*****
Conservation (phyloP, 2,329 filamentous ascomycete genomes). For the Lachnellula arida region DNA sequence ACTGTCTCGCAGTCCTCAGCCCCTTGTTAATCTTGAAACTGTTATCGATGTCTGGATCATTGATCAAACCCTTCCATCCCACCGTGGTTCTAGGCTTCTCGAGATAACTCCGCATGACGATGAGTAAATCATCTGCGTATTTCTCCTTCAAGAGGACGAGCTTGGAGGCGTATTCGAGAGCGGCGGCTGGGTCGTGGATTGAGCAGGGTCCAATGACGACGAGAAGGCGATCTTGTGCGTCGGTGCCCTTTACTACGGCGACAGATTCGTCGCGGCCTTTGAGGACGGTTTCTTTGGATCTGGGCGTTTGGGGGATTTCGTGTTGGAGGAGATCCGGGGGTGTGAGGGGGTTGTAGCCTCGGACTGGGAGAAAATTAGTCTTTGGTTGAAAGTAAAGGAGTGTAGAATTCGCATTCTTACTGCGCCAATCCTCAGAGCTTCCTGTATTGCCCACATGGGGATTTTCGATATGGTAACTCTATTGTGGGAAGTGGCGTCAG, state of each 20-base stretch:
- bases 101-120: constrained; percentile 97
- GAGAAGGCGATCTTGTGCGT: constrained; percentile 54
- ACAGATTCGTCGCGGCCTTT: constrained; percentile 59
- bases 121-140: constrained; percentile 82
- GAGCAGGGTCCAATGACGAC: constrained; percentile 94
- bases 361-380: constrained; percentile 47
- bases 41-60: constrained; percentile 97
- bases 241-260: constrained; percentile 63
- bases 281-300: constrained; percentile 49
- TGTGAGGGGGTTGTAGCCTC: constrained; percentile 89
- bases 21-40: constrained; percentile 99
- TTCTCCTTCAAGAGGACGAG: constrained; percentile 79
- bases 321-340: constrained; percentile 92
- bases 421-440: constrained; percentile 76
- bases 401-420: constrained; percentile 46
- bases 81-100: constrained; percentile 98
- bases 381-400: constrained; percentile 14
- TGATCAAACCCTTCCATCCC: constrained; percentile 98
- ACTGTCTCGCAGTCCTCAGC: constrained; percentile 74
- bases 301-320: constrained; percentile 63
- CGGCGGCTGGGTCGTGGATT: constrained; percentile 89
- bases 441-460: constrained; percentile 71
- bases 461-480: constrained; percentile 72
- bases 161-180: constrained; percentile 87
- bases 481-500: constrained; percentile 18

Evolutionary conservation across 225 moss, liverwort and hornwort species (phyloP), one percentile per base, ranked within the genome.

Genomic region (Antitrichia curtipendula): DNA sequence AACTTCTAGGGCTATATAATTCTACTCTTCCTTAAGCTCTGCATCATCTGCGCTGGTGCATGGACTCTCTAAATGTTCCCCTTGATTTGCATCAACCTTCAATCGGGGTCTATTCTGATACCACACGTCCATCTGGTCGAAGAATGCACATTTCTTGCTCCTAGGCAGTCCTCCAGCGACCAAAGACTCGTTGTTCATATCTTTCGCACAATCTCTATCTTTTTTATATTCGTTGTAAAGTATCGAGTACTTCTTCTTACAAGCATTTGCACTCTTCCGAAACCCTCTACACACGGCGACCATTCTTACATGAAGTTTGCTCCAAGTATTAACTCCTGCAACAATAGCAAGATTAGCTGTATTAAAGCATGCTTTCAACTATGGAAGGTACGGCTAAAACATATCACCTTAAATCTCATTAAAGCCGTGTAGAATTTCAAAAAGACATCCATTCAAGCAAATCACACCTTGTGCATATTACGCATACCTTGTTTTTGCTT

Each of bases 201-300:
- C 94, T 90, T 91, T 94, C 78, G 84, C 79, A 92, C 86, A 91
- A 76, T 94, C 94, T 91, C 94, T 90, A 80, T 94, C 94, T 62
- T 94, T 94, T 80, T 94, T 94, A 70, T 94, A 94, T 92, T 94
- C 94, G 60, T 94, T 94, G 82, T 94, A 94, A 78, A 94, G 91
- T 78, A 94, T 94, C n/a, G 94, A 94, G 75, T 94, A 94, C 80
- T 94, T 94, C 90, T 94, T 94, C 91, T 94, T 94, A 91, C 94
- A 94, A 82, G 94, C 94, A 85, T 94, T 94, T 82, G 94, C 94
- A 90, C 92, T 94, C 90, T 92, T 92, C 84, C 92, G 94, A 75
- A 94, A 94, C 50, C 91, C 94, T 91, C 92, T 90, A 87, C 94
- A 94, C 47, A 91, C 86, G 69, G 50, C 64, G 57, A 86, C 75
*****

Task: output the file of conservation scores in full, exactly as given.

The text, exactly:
Conservation (phyloP, 2,329 filamentous ascomycete genomes). For the Lachnellula arida region DNA sequence ACTGTCTCGCAGTCCTCAGCCCCTTGTTAATCTTGAAACTGTTATCGATGTCTGGATCATTGATCAAACCCTTCCATCCCACCGTGGTTCTAGGCTTCTCGAGATAACTCCGCATGACGATGAGTAAATCATCTGCGTATTTCTCCTTCAAGAGGACGAGCTTGGAGGCGTATTCGAGAGCGGCGGCTGGGTCGTGGATTGAGCAGGGTCCAATGACGACGAGAAGGCGATCTTGTGCGTCGGTGCCCTTTACTACGGCGACAGATTCGTCGCGGCCTTTGAGGACGGTTTCTTTGGATCTGGGCGTTTGGGGGATTTCGTGTTGGAGGAGATCCGGGGGTGTGAGGGGGTTGTAGCCTCGGACTGGGAGAAAATTAGTCTTTGGTTGAAAGTAAAGGAGTGTAGAATTCGCATTCTTACTGCGCCAATCCTCAGAGCTTCCTGTATTGCCCACATGGGGATTTTCGATATGGTAACTCTATTGTGGGAAGTGGCGTCAG, state of each 20-base stretch:
- bases 101-120: constrained; percentile 97
- GAGAAGGCGATCTTGTGCGT: constrained; percentile 54
- ACAGATTCGTCGCGGCCTTT: constrained; percentile 59
- bases 121-140: constrained; percentile 82
- GAGCAGGGTCCAATGACGAC: constrained; percentile 94
- bases 361-380: constrained; percentile 47
- bases 41-60: constrained; percentile 97
- bases 241-260: constrained; percentile 63
- bases 281-300: constrained; percentile 49
- TGTGAGGGGGTTGTAGCCTC: constrained; percentile 89
- bases 21-40: constrained; percentile 99
- TTCTCCTTCAAGAGGACGAG: constrained; percentile 79
- bases 321-340: constrained; percentile 92
- bases 421-440: constrained; percentile 76
- bases 401-420: constrained; percentile 46
- bases 81-100: constrained; percentile 98
- bases 381-400: constrained; percentile 14
- TGATCAAACCCTTCCATCCC: constrained; percentile 98
- ACTGTCTCGCAGTCCTCAGC: constrained; percentile 74
- bases 301-320: constrained; percentile 63
- CGGCGGCTGGGTCGTGGATT: constrained; percentile 89
- bases 441-460: constrained; percentile 71
- bases 461-480: constrained; percentile 72
- bases 161-180: constrained; percentile 87
- bases 481-500: constrained; percentile 18

Evolutionary conservation across 225 moss, liverwort and hornwort species (phyloP), one percentile per base, ranked within the genome.

Genomic region (Antitrichia curtipendula): DNA sequence AACTTCTAGGGCTATATAATTCTACTCTTCCTTAAGCTCTGCATCATCTGCGCTGGTGCATGGACTCTCTAAATGTTCCCCTTGATTTGCATCAACCTTCAATCGGGGTCTATTCTGATACCACACGTCCATCTGGTCGAAGAATGCACATTTCTTGCTCCTAGGCAGTCCTCCAGCGACCAAAGACTCGTTGTTCATATCTTTCGCACAATCTCTATCTTTTTTATATTCGTTGTAAAGTATCGAGTACTTCTTCTTACAAGCATTTGCACTCTTCCGAAACCCTCTACACACGGCGACCATTCTTACATGAAGTTTGCTCCAAGTATTAACTCCTGCAACAATAGCAAGATTAGCTGTATTAAAGCATGCTTTCAACTATGGAAGGTACGGCTAAAACATATCACCTTAAATCTCATTAAAGCCGTGTAGAATTTCAAAAAGACATCCATTCAAGCAAATCACACCTTGTGCATATTACGCATACCTTGTTTTTGCTT

Each of bases 201-300:
- C 94, T 90, T 91, T 94, C 78, G 84, C 79, A 92, C 86, A 91
- A 76, T 94, C 94, T 91, C 94, T 90, A 80, T 94, C 94, T 62
- T 94, T 94, T 80, T 94, T 94, A 70, T 94, A 94, T 92, T 94
- C 94, G 60, T 94, T 94, G 82, T 94, A 94, A 78, A 94, G 91
- T 78, A 94, T 94, C n/a, G 94, A 94, G 75, T 94, A 94, C 80
- T 94, T 94, C 90, T 94, T 94, C 91, T 94, T 94, A 91, C 94
- A 94, A 82, G 94, C 94, A 85, T 94, T 94, T 82, G 94, C 94
- A 90, C 92, T 94, C 90, T 92, T 92, C 84, C 92, G 94, A 75
- A 94, A 94, C 50, C 91, C 94, T 91, C 92, T 90, A 87, C 94
- A 94, C 47, A 91, C 86, G 69, G 50, C 64, G 57, A 86, C 75